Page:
HELLO and welcome to the 312th installment of Things I Read That I Love, wherein I share with you some of the longer-form journalism/essays I’ve read recently so that you can know more about making police shows in 2020!! This “column” is less feminist/queer focused than the rest of the site because when something is feminist/queer focused, I put it on the rest of the site. Here is where the other things are.
The title of this feature is inspired by the title of Emily Gould’s tumblr, Things I Ate That I Love.
Un-Adopted, by Caitlin Moscatello for The Cut, August 2020
YouTuber parents who made hella $$$ from vlogging about their family found even more success when they adopted a special needs child from China. Then shit got… dark.
Sick Days, by Russell Brandom for The Verge, May 2020
Believe it or not, Instacart exploits its workers. This is also a really interesting breakdown of how it works to work for instacart.
Getting High Off Your Own Supply, by Liz R, July 2020
This is long but as soon as I pulled it up I couldn’t put it down. It’s about the 2010s through the lens of a trans videogame designer who is much smarter than me so all I can truly say is that it gave me a lot to think about.
“Anyone who is good enough at manipulating people can leverage this collective thirst for accountability to gain the moral upper hand and find people who will follow them fervently and loyally. Patrick Bateman mastered the art of having the moral upper hand when he spouted out a bunch of nonsense liberal platitudes and it didn’t make him any less of a psychopath. It actually just solidified how much of a psychopath he is.”
Screen Share: A College Teacher’s Zoom Journal, by Ann Fadiman for Wired, June 2020
With the possible exception of Capitol Hill, there is no place more tolerant of Boomers than academia. Instead of being discreetly ushered toward the door at 65 or pressured to dye our hair, we are permitted to age gracefully into éminence grise-dom. But what will happen if we constantly forget that in order to screen-share you have to press the green button and then the blue button, and keep saying “Can you see me?” when of course they can see you, and screw up when we toggle between Gallery View and Speaker View (which, you’ve got to admit, is pretty confusing, since if you’re on Gallery View and you hover your mouse at the upper right corner of your screen, the button says “Speaker View”—by which it means not “That’s what you’re on” but “Click here and that’s what you’ll get”)?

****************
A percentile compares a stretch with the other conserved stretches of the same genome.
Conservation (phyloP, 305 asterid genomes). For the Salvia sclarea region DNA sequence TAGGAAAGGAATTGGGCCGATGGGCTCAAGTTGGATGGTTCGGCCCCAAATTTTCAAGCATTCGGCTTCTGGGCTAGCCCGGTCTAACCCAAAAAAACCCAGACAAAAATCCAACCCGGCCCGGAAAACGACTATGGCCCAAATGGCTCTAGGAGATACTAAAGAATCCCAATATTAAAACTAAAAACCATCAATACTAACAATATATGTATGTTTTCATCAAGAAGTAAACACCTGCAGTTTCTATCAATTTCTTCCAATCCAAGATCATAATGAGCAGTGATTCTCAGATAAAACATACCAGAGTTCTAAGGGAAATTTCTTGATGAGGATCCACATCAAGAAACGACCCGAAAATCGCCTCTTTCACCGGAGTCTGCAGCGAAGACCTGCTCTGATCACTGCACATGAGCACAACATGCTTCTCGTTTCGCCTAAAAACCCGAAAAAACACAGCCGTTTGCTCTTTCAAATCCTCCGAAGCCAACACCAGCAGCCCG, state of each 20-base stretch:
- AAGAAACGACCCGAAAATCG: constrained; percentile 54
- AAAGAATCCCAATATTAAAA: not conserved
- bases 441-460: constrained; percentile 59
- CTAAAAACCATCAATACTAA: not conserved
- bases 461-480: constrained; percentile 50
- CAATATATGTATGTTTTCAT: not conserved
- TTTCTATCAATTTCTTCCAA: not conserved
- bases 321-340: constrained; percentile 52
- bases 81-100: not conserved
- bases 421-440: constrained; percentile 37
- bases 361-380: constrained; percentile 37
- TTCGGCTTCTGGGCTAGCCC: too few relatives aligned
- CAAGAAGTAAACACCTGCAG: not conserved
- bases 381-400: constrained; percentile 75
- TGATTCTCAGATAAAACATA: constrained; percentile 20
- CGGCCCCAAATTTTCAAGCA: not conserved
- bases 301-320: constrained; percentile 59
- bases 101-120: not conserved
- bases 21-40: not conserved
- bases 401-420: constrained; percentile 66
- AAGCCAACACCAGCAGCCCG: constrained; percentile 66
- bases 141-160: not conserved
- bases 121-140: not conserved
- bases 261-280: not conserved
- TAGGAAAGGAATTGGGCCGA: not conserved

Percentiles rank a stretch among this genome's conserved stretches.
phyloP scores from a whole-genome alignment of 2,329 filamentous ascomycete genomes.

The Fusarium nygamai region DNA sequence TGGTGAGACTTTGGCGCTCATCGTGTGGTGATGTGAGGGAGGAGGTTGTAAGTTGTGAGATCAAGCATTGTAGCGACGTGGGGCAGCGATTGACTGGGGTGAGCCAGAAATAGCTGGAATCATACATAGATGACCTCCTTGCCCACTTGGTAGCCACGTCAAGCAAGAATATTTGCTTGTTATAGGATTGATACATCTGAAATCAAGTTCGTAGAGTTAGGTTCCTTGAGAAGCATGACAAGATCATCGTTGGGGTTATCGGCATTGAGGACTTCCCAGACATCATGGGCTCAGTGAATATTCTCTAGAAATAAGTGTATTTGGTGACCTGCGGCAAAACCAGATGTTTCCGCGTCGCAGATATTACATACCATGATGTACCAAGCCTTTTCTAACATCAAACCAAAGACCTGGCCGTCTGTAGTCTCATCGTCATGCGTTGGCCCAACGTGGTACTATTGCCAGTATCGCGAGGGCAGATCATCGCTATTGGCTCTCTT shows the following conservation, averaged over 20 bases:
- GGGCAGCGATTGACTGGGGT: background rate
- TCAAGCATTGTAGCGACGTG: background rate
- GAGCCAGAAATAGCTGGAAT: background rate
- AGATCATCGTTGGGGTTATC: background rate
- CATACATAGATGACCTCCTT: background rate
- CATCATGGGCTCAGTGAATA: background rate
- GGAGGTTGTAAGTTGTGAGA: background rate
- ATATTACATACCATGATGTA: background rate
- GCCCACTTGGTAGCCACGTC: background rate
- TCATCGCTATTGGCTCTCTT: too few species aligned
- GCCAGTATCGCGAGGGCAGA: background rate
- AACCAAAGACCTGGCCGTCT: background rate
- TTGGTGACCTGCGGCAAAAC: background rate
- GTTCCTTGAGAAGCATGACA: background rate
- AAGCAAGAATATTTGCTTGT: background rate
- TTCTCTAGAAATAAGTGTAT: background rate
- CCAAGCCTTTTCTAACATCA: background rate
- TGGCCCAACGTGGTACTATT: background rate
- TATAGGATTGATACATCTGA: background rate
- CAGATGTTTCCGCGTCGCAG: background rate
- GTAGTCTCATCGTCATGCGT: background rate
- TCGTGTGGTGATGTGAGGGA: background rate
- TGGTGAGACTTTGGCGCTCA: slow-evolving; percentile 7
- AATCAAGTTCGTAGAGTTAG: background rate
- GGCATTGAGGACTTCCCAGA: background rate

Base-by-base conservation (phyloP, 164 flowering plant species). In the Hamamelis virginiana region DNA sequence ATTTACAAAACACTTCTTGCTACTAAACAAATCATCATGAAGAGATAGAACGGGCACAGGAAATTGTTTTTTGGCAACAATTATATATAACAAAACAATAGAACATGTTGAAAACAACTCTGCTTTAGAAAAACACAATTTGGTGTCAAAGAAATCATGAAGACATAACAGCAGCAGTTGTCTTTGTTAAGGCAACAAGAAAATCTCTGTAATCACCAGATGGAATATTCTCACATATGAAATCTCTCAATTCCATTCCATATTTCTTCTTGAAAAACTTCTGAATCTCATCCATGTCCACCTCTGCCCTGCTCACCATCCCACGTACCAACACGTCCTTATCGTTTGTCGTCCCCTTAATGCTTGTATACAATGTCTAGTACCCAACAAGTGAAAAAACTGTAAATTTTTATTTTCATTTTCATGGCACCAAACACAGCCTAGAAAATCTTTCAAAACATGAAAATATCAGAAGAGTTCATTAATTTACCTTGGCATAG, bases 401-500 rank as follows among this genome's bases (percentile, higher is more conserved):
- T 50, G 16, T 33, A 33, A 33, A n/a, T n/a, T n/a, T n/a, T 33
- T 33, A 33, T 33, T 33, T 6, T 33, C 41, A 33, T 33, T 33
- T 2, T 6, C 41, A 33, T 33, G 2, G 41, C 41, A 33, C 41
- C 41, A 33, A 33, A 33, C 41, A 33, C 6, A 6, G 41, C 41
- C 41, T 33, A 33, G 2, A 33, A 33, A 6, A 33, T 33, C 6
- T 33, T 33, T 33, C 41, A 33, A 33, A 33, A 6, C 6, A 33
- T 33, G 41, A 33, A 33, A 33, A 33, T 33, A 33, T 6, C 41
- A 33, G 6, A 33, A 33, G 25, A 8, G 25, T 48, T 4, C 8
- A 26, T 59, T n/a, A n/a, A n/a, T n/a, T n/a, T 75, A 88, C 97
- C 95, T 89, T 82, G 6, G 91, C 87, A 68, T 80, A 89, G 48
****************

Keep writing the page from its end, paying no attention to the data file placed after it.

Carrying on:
What Was It Like to Be On Supermarket Sweep?, by Marah Eakin for The AV Club, August 2014
An interview with a man who was on the show with his girlfriend many moons ago. THE MEAT IS PLASTIC.
How Does It Feel To Make Police Shows In 2020?, as told to Lila Shapiro for Vulture, July 2020
I was assigned to write an episode for that show about a young Black boy who witnesses a murder and is shocked into silence. I really wanted to talk about the boy’s fear of this white police officer who’s trying to gain his trust, because he’s been raised not to trust this man, based on his position and his job and the color of his skin. But the showrunner, who was white, didn’t have any appetite for that type of storytelling, and we went in a different direction. So the episode becomes a story about a Black boy who instinctively trusts a white police officer, without questioning how that dynamic would really play out or acknowledging systemic racism. It always bothered me and felt completely disingenuous.
Vivian Stephens Helped Turn Romance Writing Into a Billion-Dollar Industry. Then She Got Pushed Out., by Mimi Swartz for Texas Monthly, August 2020
A compelling history of the romance novel industry itself lies beneath this story of how Vivian Stephens revolutionized the romance novel business, founded the RWA, and then ended up sidelined by white writers, readers and publishers who barely noticed she — or other women of color — were there at all.
What Is MasterClass Actually Selling?, by Carina Chocano for The Atlantic, September 2020
They can’t take your education away from you as it’s possible to be. As though it’s revealing another layer of unpaid labor—cultural labor—one is expected to do in order to secure the privilege of performing actual labor.
Viral Video Seemed To Show BLM Storming A Church. The Real Story Is Much Darker, by Anne Helen Peterson for Buzzfeed, August 2020
A church in upstate New York hosted an AR-15 raffle to lure Black Lives Matter protestors to their openly racist, bigoted church, where they took a video of the protest and made it go viral, claiming activists were storming churches, period. “What people need to know is we’re not protesting churches,” local leader Lukee Forbes said. “We’re protesting this church.
Sweatpants Forever, by Irina Aleksander for The New York Times, July 2020
How the pandemic will forever change the fashion industry – which was already due for quite a reckoning, IT SEEMS.
Good Conflict, by Molly Fischer for The Cut, August 2020
I interviewed Sarah Schulman in 2017 and of course dug into this release with intense interest and passion.
Jammed Up, by Lexis-Olivier Ray and Samantha Helou Hernandez for Land Mag, July 2020
The inside story of what went wrong at Squirl, including some really appalling working conditions in a tiny hidden kitchen with no ventilation.
Perverts Like Us, by Heather O’Neill for Hazlitt, June 2020
What I liked most about that day was that we were together, looking at the magazines together. We had triumphed over the adults. We were doing things they could never imagine us doing. It was our collective secret that we were obsessed with sex. Our sexuality was kept secret from us, while it was exhibited, examined and exploited by men.